Get around

To get around the area, most locals walk. Expect to see lots of other pedestrians around Oxford St, William St and Darlinghurst Road most times of the day and night.

Kings Cross can be a jam for cars both in peak hours on weekdays, and late at night.

Almost everywhere has either limited parking (one to two hours) or parking meters. Expect to pay for parking if you drive. Moore Park has three hours free parking, except during sporting or large entertainment events, when you can expect to pay a larger flat fee.


Museums and Galleries

The Australian museum

Please see the City Centre article for more comprehensive details on The Art Gallery of New South Wales and other nearby public Art Galleries and Museums

The City East precinct is home to an extensive range of private art galleries with a high concentration in the Paddington area.

Other attractions


Although the district is densely populated and space is certainly at a premium, there are parks and open spaces around.

In addition to those listed above, some of Sydney's largest and most popular parks and gardens lie in close proximity just beyond the boundaries of the district. The Royal Botanic Gardens, Domain and Hyde Park form part of the north-western boundary of the district and lie in the City Centre. Centennial Park and the 'greater' Moore Park area is just to the south-east of the district in the Eastern Suburbs.



Other attractions

Movies and Theatre

Live Music

There are numerous live music venues scattered throughout the inner east area, catering to all sorts of music from local up-and-coming bands to international touring acts.


Sydney is well known for its beach culture but people do not have to go all the way to the coast to have a swim. There is a long tradition of Public baths in Sydney. Some of the old ones remain, such as at North Sydney at the base of the Sydney Harbour Bridge next to the Luna Park entrance. Several of these Public baths or swimming centres are directly adjacent to the City east precinct or are within walking distance.

Sports fixtures

Moore Park is one of the main sporting precincts in Sydney. Most weekends during winter will feature games of any one the three football codes played in Sydney. Cricket and soccer are played in summer.

The Sydney Football Stadium, known commercially as Allianz Stadium, is a rectangular pitch catering for rugby league, rugby union and soccer, while right next door the Sydney Cricket Ground hosts cricket and Australian Rules. A number of clubs are based at Moore Park:


Oxford Street

Home to a huge range of boutique shopping, fashion, quirky gift stores, book shops, and everything in between. Great for an afternoon's window shopping and casual discovery. Max out your credit card at one of the many higher end clothing and accessory shops running down Oxford Street. Featuring some of Australia's most popular brands and designers - Sass and Bide, Lisa Ho, Morrissey, Scanlan and Theodore and Kitten. Be sure to explore the side streets such as Elizabeth St and especially William St for the newer, funkier labels such as Ginger and Smart and the ever present Collette Dinnigan.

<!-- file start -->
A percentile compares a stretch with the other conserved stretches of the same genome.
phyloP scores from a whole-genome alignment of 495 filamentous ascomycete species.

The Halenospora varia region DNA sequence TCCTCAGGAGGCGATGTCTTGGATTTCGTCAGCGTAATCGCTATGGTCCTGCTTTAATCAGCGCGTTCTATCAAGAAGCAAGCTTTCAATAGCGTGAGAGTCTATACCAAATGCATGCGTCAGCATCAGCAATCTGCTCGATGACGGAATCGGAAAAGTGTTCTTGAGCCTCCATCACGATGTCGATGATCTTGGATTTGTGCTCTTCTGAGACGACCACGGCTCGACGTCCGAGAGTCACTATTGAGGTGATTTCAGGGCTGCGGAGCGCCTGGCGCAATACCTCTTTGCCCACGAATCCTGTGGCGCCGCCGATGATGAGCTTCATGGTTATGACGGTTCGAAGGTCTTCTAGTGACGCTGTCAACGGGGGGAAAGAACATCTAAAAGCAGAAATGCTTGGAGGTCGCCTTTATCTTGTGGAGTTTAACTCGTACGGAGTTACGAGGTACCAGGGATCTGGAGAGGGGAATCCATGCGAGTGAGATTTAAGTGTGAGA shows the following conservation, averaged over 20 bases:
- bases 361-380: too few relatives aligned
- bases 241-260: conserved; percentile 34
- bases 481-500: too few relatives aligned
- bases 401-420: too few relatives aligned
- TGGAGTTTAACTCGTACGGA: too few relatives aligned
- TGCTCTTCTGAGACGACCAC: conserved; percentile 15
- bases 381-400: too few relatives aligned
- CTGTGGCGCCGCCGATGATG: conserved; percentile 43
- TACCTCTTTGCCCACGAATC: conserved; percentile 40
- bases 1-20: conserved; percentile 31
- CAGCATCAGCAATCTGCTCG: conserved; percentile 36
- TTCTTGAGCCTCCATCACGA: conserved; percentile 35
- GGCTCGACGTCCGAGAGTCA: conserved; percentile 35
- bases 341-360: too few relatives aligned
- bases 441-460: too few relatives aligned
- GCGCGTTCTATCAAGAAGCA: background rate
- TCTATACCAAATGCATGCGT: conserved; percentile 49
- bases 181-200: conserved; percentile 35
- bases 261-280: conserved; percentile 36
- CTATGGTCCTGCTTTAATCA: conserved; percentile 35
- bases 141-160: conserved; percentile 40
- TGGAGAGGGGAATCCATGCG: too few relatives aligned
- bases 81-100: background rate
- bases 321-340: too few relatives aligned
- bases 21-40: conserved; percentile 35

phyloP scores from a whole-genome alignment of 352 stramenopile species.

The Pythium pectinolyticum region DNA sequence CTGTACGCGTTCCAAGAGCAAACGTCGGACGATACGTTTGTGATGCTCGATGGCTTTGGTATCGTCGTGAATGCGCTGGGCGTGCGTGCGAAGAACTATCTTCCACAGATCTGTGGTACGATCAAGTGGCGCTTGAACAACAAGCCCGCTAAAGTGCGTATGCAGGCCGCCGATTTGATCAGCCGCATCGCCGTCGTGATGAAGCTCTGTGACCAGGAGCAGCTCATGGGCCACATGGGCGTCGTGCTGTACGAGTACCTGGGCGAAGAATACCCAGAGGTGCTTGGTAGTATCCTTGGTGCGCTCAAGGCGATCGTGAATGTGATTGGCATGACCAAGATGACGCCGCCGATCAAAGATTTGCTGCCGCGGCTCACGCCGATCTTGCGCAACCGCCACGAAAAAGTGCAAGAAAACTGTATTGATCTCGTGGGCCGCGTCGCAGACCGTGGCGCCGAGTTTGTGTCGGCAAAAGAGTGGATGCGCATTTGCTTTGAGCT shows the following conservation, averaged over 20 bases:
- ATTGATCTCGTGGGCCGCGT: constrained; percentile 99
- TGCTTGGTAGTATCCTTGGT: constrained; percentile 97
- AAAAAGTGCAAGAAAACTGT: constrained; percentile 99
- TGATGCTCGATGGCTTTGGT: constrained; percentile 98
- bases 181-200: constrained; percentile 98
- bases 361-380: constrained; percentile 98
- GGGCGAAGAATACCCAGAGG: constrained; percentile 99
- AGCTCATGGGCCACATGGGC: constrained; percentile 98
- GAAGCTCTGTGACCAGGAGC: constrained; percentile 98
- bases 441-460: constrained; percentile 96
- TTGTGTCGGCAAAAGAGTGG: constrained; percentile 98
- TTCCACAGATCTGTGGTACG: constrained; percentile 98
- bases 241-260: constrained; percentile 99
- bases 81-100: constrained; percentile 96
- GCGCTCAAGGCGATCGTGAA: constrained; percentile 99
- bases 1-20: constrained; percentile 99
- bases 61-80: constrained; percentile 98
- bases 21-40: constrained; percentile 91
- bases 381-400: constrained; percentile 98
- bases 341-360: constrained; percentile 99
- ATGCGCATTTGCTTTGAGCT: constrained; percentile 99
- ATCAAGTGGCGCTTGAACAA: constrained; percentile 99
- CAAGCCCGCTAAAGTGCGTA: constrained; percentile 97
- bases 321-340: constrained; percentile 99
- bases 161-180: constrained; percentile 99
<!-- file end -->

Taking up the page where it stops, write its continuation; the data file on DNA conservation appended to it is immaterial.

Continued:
Crown Street, Bourke Street, South Dowling Street

At the 'off' Oxford Street end of these three streets can be found a developing precinct of some eclectic and more edgy shops than many of those on the Darlinghurst section of Oxford Street.


Kings Cross

Darlinghurst & East Sydney

There are two main eating strips in the Darlinghurst & East Sydney area. Victoria St in Darlinghurst is home to a good array of quality restaurants for all budgets. East Sydney is Sydney's original Little Italy and many Italian restaurants are to be found on and around Stanley St.

It's also worth having a wander to the 'Paddo' Five Ways which is north of Oxford St in central Paddington. It's a loosely Parisian-inspired collection of cafes and restaurants nestled among five corners which meet at one roundabout. Coffee at Heeley's is highly recommended.


Harry's Cafe de Wheels

The finger wharf at Woolloomooloo is home to some of the most exclusive (and pricey) restaurants in the district. Lunch on the wharf is a favourite of Sydney's high-flying banking and business types, as well as the occasional media or sporting celebrity. Beautiful views of the Sydney skyline and Woolloomooloo Bay.

Surry Hills

There are a huge number of restaurants on Crown St between Oxford and Cleveland Sts and down some of the side/parallel streets like Foveaux St and Bourke St. Quality tends to be pretty good as rents are high and bad/unpopular places tend to close down quickly.

There are also a number of cheap but tasty South Indian restaurants on Cleveland St between Bourke and Crown Sts.


Kings Cross

Kings Cross is the red-light district, but don't let that put you off it if that is not your scene. There are many pubs and nightclubs here, but it is still strip clubs that are the most prominent. There are brothels and some street prostitution as well. The strip clubs aren't the sort of place you would go for a drink and regard the entertainment is a sideshow. They also tend to be a bit dingy, where the nightclubs and pubs in the area generally are bright, with a vibe. Due to the licensing laws and the state government's reaction to recent fatal brawls, the drinks on sale are limited and expensive, lockouts occur at 1:30AM and last drinks is at 3AM.